And? It's OK. It's still a little dense for my tastes, with slight rise and even less spring, and it tastes slightly bland. Had I not been rigorously following Reinhart's recipe, I would have added sugar to the yeast.
Naturally, I call Reinhart up to hash it out. I don't usually call famous bread makers up to complain, but I do want to get to the bottom of my own failure. It turns out that Reinhart, who used 350 people to test the recipes for this book, is interested in my woes. He sympathetically enlists me as tester 351.
"It could be the age of your flour, it could be the brand of flour," he guesses. "It must have sucked up a lot more of the moisture than I would have expected." I used Bob's Red Mill, made from red wheat, and Reinhart points out that red wheat sucks up more water than white wheat. He suggests that I add more water to the final dough, adjusting tablespoon by tablespoon so that it is soft and supple. "The hardest thing to teach anyone who's making any of my breads," he says, "is that the dough, in the end, is the final decision maker, not the recipe." Also, he says, if the dough is soft, it won't need sugar-fed yeast, because it will rise quicker than a hard dough anyway.
Reinhart analyzes with a scientist's zeal those elements that affect bread: the weather, temperature of refrigeration, type of water and time of year. "Those are all subtle little things that make a difference in how the dough performs," he says. "In a book, you don't want to go crazy and say, 'Here's five variations for how to do it,' but the fact is that there are five to 10 variations for how you can put the ingredients together, and any of them are legitimate."
Recipe #2: Multigrain Pizza Dough To hell with the wet knead. Though it was heavenly for the sandwich bread, the consistency of the pizza biga is much wetter and stickier already, and adding water to the knead exacerbates this already irritating quality to a flustering degree. The soaker is much simpler, and it's where I add my grains—flaxseed, amaranth and rolled oats—hoping they won't clash with the pizza toppings.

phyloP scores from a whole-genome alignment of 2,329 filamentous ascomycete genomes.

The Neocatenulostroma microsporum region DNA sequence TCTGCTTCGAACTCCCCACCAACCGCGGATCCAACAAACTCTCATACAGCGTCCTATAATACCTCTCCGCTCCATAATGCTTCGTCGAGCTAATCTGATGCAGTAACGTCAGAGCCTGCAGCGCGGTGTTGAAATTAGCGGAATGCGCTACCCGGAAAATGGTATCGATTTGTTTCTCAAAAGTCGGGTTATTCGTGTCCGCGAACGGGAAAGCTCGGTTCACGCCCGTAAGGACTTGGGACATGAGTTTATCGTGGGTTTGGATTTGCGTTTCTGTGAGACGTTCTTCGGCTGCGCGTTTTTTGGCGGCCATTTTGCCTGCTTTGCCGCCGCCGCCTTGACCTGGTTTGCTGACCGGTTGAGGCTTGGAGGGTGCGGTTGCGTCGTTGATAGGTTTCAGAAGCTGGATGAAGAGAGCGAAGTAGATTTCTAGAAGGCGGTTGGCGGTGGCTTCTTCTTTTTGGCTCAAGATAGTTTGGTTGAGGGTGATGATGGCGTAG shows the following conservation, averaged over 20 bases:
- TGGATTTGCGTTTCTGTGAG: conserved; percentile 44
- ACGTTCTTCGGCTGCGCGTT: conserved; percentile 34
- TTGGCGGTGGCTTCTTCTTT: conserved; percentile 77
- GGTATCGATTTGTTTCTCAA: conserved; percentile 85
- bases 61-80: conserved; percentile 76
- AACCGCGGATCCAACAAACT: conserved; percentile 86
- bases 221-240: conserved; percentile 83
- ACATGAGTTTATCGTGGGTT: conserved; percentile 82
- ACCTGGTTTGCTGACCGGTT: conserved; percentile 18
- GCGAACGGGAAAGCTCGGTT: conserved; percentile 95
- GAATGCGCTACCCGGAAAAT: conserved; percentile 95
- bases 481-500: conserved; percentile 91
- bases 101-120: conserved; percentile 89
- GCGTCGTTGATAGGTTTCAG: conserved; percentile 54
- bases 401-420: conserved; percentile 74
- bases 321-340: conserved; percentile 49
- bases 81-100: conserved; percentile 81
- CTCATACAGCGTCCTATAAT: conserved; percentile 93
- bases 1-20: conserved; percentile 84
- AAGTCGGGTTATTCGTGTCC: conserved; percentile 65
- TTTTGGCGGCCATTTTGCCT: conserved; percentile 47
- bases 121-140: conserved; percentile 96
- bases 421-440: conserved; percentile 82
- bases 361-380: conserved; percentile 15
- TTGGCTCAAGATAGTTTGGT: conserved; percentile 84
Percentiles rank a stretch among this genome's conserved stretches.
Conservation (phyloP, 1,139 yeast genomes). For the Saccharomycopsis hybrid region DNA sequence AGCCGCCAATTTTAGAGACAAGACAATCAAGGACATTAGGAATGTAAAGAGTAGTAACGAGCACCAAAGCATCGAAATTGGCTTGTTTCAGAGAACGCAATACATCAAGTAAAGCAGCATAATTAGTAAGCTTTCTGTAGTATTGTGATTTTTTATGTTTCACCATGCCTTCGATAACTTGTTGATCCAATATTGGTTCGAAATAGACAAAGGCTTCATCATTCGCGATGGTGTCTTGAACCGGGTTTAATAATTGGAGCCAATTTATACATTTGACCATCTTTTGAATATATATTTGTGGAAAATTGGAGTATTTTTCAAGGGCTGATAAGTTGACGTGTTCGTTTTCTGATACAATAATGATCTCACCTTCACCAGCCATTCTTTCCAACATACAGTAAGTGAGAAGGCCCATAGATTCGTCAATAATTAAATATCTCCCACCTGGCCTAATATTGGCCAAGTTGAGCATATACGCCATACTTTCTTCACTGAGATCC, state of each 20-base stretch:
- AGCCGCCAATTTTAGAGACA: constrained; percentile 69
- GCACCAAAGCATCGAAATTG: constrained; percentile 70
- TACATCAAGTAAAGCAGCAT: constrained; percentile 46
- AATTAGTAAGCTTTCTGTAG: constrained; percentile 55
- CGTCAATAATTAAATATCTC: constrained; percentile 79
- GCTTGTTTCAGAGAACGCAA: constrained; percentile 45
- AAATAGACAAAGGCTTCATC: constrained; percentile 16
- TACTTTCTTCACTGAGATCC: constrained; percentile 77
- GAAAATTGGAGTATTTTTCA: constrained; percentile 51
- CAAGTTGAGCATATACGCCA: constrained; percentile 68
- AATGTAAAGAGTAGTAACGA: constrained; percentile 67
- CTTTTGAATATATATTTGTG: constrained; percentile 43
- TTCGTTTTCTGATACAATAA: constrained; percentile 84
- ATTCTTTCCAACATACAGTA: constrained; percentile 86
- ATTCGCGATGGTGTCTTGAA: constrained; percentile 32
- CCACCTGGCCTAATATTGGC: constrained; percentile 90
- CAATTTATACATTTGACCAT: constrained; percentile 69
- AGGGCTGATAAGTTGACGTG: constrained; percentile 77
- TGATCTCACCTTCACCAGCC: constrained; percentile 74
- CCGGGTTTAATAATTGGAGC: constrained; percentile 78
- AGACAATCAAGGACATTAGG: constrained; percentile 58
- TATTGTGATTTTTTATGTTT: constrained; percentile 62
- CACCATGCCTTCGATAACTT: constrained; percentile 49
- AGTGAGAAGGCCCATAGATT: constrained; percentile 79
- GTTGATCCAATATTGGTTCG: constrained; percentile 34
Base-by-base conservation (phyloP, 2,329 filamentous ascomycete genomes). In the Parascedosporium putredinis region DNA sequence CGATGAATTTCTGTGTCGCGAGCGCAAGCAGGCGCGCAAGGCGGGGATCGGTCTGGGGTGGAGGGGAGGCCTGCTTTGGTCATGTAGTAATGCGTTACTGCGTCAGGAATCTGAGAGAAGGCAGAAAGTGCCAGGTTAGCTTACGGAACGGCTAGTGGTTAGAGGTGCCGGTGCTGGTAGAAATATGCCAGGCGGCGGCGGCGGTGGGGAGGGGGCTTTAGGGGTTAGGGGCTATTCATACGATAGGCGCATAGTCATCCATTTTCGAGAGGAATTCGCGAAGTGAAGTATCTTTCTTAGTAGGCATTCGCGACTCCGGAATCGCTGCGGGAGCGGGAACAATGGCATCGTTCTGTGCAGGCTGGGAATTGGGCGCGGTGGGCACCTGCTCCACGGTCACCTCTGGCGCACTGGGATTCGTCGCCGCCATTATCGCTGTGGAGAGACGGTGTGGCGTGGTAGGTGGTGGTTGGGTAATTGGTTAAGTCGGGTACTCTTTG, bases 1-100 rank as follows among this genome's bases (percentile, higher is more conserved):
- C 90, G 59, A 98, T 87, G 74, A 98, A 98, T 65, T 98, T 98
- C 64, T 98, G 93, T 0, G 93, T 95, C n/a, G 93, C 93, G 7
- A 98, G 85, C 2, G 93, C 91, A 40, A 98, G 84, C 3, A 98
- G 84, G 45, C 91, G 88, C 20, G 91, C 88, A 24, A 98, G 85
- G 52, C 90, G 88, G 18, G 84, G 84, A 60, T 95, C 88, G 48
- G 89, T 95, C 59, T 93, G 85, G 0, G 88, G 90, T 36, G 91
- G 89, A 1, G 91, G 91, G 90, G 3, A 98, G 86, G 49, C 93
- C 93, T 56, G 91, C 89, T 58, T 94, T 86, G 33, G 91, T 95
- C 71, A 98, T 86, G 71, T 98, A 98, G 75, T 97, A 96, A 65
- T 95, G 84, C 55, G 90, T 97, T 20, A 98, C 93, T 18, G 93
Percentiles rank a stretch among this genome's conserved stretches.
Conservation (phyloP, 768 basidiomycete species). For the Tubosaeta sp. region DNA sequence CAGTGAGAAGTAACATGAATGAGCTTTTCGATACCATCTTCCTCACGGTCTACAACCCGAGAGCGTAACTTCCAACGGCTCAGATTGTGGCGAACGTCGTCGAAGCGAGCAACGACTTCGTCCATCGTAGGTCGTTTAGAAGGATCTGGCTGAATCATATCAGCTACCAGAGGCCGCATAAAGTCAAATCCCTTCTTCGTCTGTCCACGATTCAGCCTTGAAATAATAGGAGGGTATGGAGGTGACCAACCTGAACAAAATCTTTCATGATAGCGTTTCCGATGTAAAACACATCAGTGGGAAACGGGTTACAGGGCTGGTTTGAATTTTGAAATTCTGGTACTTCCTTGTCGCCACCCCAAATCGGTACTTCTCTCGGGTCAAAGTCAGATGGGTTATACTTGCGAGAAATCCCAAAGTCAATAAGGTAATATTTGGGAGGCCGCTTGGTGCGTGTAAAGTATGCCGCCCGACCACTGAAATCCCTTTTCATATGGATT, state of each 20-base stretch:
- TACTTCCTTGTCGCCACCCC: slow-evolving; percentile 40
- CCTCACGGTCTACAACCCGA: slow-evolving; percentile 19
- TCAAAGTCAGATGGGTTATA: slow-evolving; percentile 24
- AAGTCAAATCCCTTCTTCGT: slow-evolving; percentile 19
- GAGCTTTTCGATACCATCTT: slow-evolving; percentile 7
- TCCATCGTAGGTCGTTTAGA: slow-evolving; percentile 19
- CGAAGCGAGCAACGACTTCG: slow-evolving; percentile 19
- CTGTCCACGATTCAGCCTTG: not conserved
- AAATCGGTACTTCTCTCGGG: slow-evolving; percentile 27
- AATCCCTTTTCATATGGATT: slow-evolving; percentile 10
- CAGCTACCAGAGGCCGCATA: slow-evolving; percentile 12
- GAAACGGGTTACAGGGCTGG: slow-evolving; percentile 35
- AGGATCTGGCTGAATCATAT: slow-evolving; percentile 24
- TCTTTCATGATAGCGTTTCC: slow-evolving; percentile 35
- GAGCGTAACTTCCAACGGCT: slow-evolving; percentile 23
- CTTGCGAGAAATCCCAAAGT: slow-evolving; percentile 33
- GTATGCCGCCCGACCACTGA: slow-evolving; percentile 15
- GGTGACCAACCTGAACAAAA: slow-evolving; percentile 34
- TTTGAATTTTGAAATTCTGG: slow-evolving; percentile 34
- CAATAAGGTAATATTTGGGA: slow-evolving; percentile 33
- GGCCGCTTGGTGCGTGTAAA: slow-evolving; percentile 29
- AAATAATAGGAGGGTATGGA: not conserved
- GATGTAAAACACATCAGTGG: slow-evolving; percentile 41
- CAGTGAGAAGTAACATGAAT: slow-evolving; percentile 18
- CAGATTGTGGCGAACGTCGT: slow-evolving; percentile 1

On day two, I once again mix the two pre-doughs by chopping them into twelfths with a pastry cutter, adding more salt, yeast, flour and olive oil before the final rise. The final dough has a much different feel with pre-fermented dough, and dry-kneading it is much easier than usual. I chop it into fifths, coat it in oil and wait for it to rise.
For my toppings, I use sauce, basil, roasted eggplant, Parmesan, artichoke hearts and the last cherry tomatoes from my withering September plants in the backyard, marinated in balsamic vinegar and splashed with a couple twists of black pepper. One of Reinhart's tips for pizza cooking is to preheat the oven an hour in advance in order to wholly infuse the pizza stone with heat. But the night outside is hot already, and even with all the windows open, the kitchen is so dastardly hot that the cheese melts on the pie even before I put it in the oven.
The recipe calls for just five to eight minutes of baking, and since I usually bake pizza for 12 minutes, I opt for the high end of this scale. After eight minutes, the crust is softer than I'd like it to be, but I pull it out anyway. It's delicious; the grains in the dough make the crust come to life, a rockiness that marries divinely to the mushiness of the toppings. The crust was so dense that I could only eat two slices before I was stuffed to the gills. I would have loved to cook the pizza longer, since I enjoy slightly crunchier crusts and seared cheese. "If you're cooking a pizza for 12 minutes," Reinhart warns, "then basically you're killing the dough, because you're drying it out." The sugar in the yeast is an option, and he has a tip for crisping the crust. "Try putting your stone on the bottom shelf," he says. "You'll get more bottom heat, and the bottom should be crisper." The golden rule for home pizza baking is to get the oven as hot as possible. Ideally, a pizza should be cooked at 600 degrees. (In Italy, Reinhart notes, pizzas are baked at around 800 degrees.) My own oven goes to 500, and Reinhart's only goes to 550. Of course, it's all back to science. "It's amazing," he says, "what that 50 degrees will do."
Send a letter to the editor about this story.